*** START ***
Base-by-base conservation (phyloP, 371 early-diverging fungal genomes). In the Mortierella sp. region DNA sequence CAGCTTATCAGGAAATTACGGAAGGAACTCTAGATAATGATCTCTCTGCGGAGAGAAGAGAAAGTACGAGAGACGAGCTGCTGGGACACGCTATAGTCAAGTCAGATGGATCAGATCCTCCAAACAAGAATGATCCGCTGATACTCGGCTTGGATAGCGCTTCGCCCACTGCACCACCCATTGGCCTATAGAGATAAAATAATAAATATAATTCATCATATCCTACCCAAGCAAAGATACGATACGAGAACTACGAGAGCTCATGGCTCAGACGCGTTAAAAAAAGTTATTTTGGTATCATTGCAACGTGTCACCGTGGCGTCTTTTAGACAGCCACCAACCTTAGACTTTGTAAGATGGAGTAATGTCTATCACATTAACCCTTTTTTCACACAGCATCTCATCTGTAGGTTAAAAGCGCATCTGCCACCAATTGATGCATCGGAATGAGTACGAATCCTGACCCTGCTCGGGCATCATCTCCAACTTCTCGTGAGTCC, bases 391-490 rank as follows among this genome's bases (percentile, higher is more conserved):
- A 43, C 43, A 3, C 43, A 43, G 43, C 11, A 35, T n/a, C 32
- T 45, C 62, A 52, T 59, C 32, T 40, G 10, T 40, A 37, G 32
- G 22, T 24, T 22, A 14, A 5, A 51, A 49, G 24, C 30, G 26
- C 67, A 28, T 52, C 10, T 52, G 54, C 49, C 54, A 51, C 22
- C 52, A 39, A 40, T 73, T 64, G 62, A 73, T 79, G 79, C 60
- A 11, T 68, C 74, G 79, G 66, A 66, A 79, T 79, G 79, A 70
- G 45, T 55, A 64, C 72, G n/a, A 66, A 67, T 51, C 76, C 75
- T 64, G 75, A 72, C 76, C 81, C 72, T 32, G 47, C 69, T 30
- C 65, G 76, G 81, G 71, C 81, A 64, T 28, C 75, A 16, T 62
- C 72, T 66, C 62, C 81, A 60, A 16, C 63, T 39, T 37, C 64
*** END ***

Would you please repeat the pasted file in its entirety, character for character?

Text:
Base-by-base conservation (phyloP, 371 early-diverging fungal genomes). In the Mortierella sp. region DNA sequence CAGCTTATCAGGAAATTACGGAAGGAACTCTAGATAATGATCTCTCTGCGGAGAGAAGAGAAAGTACGAGAGACGAGCTGCTGGGACACGCTATAGTCAAGTCAGATGGATCAGATCCTCCAAACAAGAATGATCCGCTGATACTCGGCTTGGATAGCGCTTCGCCCACTGCACCACCCATTGGCCTATAGAGATAAAATAATAAATATAATTCATCATATCCTACCCAAGCAAAGATACGATACGAGAACTACGAGAGCTCATGGCTCAGACGCGTTAAAAAAAGTTATTTTGGTATCATTGCAACGTGTCACCGTGGCGTCTTTTAGACAGCCACCAACCTTAGACTTTGTAAGATGGAGTAATGTCTATCACATTAACCCTTTTTTCACACAGCATCTCATCTGTAGGTTAAAAGCGCATCTGCCACCAATTGATGCATCGGAATGAGTACGAATCCTGACCCTGCTCGGGCATCATCTCCAACTTCTCGTGAGTCC, bases 391-490 rank as follows among this genome's bases (percentile, higher is more conserved):
- A 43, C 43, A 3, C 43, A 43, G 43, C 11, A 35, T n/a, C 32
- T 45, C 62, A 52, T 59, C 32, T 40, G 10, T 40, A 37, G 32
- G 22, T 24, T 22, A 14, A 5, A 51, A 49, G 24, C 30, G 26
- C 67, A 28, T 52, C 10, T 52, G 54, C 49, C 54, A 51, C 22
- C 52, A 39, A 40, T 73, T 64, G 62, A 73, T 79, G 79, C 60
- A 11, T 68, C 74, G 79, G 66, A 66, A 79, T 79, G 79, A 70
- G 45, T 55, A 64, C 72, G n/a, A 66, A 67, T 51, C 76, C 75
- T 64, G 75, A 72, C 76, C 81, C 72, T 32, G 47, C 69, T 30
- C 65, G 76, G 81, G 71, C 81, A 64, T 28, C 75, A 16, T 62
- C 72, T 66, C 62, C 81, A 60, A 16, C 63, T 39, T 37, C 64